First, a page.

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Do Jews Celebrate Halloween?

Do Jews Celebrate Halloween?



Do Jews celebrate Halloween? I know its origins aren't very "Jewish," but I'm worried that my kids will feel left out if they can't go trick-or-treating in the neighborhood.


Let me tell you about a wonderful Jewish holiday: once a year, our children dress up as sages, princesses, heroes and clowns. They drop by the homes of our community, visit the infirm and the aged, spreading joy and laughter. They bring gifts of food and drink and collect tzedakah (charity) for the needy.

You guessed it--it's called Purim, when it's customary to send mishloach manot--gifts of food--to one's friends and even more gifts to those in hard times.

Flip it over (October instead of March, demanding instead of giving, scaring instead of rejoicing, demons instead of sages, etc.) and you have Halloween. There you have it: a choice of one of two messages you can give to your children. I call that a choice, because one of the beautiful things about kids is that, unlike adults, they don't do too well receiving two conflicting messages at once.

I know how hard it is to be different, but as Jews, we have been doing just that for most of our 3,800 years. Since Abraham and Sarah broke away from the Sumerian cult of gods and demons, we have lived amongst other peoples while being very different from them. And we dramatically changed the world by being that way.

That's a proud and nurturing role for any child: To be a leader and not a follower, to be a model of what should be rather than of what is.

Make your kids feel that they are the vanguard. They belong to a people who have been entrusted with the mission to be a light to the nations--not an ominous light inside a pumpkin, but a light that stands out and above and shows everyone where to go. Forget about Halloween and wait for Purim to turn the neighborhood upside down!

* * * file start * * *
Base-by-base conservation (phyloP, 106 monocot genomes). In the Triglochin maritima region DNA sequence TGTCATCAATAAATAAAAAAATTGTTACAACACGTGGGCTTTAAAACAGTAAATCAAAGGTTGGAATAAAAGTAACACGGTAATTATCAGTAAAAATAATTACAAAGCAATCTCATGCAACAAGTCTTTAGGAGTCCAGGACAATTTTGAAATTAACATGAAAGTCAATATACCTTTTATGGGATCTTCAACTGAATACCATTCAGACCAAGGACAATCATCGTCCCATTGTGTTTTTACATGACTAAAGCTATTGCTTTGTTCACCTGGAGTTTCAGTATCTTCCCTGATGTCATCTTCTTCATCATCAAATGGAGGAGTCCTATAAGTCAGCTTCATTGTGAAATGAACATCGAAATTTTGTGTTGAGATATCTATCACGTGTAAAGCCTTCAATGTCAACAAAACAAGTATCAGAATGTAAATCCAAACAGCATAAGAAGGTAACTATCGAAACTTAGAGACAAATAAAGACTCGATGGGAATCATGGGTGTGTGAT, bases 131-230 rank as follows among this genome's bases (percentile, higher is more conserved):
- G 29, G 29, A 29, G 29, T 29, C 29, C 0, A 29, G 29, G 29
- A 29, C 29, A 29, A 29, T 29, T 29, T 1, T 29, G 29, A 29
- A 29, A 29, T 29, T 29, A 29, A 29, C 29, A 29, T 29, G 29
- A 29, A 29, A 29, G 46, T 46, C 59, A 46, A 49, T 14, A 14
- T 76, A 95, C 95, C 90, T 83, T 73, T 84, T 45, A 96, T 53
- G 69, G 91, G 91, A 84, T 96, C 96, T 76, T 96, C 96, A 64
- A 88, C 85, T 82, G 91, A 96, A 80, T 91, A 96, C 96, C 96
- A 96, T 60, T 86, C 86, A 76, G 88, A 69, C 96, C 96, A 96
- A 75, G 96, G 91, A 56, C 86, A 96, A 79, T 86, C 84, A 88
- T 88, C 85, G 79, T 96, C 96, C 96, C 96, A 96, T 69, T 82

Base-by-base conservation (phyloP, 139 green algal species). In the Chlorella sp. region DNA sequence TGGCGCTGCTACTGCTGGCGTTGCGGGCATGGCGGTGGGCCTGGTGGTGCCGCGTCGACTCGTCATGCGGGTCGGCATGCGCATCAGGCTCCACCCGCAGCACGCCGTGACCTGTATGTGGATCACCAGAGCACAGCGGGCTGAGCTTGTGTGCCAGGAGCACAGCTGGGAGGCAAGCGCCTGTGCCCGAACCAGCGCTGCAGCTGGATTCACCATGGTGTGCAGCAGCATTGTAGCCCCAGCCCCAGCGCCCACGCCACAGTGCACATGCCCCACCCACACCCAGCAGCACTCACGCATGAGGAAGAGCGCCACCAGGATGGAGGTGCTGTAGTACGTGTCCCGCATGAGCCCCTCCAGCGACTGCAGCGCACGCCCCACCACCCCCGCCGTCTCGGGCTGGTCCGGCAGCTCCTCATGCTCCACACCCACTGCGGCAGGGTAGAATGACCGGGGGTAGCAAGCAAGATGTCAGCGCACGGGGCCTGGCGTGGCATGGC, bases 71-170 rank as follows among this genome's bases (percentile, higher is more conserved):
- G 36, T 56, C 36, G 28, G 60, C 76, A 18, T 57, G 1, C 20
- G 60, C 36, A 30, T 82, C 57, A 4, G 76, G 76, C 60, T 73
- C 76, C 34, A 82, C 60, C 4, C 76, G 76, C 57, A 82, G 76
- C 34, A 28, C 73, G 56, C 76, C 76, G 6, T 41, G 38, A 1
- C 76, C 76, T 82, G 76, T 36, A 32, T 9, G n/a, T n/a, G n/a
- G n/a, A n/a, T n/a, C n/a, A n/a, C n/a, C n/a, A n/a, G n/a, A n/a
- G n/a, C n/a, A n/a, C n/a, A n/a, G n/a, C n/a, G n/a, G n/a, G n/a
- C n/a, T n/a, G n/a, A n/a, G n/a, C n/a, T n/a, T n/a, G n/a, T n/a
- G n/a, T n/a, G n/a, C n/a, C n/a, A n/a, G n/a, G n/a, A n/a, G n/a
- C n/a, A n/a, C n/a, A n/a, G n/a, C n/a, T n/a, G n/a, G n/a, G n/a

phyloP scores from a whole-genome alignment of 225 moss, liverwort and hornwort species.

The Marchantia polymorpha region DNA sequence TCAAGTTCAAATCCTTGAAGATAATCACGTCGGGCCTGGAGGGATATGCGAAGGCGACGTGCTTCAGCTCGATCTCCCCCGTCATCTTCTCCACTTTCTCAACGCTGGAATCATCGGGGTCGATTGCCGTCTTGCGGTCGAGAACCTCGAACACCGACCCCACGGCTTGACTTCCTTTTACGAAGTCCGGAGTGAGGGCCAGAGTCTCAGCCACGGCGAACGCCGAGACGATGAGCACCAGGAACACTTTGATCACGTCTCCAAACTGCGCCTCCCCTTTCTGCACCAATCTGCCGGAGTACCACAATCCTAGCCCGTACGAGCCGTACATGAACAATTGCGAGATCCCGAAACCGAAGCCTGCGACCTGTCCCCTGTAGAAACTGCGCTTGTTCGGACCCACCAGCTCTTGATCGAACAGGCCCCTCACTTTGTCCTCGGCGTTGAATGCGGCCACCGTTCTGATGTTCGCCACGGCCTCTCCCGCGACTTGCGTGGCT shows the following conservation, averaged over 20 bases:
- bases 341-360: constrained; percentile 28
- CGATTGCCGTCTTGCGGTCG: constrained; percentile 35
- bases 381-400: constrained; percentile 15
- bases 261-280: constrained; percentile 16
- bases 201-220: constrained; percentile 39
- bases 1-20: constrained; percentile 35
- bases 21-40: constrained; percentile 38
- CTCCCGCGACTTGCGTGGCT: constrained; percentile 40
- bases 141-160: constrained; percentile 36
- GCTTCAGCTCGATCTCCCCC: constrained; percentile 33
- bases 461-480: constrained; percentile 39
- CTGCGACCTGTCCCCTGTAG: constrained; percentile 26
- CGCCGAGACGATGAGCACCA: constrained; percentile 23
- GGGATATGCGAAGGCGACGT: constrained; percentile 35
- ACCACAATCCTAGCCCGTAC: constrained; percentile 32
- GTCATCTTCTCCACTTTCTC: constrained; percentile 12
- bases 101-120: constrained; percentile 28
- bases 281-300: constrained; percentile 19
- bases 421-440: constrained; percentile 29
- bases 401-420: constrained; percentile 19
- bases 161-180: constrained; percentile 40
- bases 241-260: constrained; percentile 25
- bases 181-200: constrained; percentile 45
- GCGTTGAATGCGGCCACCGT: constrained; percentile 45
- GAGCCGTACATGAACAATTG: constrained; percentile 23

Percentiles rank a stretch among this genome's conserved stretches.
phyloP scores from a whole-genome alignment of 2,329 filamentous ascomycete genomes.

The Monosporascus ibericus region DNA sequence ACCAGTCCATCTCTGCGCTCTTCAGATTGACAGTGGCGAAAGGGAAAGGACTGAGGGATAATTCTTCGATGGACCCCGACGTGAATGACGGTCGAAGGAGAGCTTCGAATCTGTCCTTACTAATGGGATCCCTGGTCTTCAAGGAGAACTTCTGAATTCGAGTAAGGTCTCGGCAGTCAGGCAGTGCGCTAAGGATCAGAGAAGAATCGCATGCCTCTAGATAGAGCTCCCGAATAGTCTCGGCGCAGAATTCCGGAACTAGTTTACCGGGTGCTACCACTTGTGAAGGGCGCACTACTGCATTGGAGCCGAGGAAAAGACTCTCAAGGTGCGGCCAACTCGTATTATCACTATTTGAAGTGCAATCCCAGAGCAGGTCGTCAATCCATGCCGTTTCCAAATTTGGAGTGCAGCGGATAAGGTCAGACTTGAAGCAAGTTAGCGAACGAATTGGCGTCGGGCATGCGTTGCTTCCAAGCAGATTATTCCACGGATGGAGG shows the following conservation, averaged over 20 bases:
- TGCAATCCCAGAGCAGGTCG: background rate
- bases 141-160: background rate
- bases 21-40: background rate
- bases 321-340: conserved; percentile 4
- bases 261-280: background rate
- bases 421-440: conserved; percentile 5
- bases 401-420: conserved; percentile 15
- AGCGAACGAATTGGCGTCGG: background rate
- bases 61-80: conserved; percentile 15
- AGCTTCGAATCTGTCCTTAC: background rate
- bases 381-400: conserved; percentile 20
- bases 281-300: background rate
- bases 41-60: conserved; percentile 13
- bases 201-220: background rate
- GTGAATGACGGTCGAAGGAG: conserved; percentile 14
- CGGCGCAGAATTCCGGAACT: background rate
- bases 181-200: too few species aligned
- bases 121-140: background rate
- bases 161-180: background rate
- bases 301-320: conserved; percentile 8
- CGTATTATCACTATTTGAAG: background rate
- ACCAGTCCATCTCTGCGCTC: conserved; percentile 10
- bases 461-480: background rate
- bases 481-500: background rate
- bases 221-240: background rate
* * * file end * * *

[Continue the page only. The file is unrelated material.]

Rabbi Tzvi Freeman, a senior editor at, also heads our Ask The Rabbi team. He is the author of Bringing Heaven Down to Earth. To subscribe to regular updates of Rabbi Freeman's writing, visit Freeman Files subscription.
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November 17, 2013
Does not pay homage to death.
It celebrates our escape from death.

Big difference.

On the Day of the Dead (same date as Hallowe'en) people picnic on graves.

If I now had a child and s/he wanted to go trick or treat, I'd see that the neighbor children went with them, and I and the neighbor parents would also go, and I would monitor the "treats" they received.

When I was little, and even when my child was little, everybody went. But I hardly saw anybody trick or treating in my (Jewish/gentile mixed) neighborhood this year.
November 17, 2013
Halloween is pure silly fun. Anyone who thinks otherwise needs to get a life. There are so many serious issues today that far outstrip candy bars and goofy costumes. Gimme a break!
Michael Garin
November 17, 2013
This is actually a High Holy Day for...
Wiccans. For real. They do 'spells" on this day and celebrate it joyously. For those not familiar with the term, it means "Witches" and witchcraft.
Karen Joyce Chaya Fradle Kleinman Bell
Riverside, CA, USA
November 17, 2013
"Danger" is in the healthy food. Candy is safe(r)
Razor blades have only been found in fruit, not in candy. All but two cases involving candy were eventually traced to the victims' own family members, and none involved razor blades.

There is a reason the police open up their facilities to X-ray the candies your children collect: it's to make sure you didn't do something to it yourself (and so that if you do something to it later, they will know that).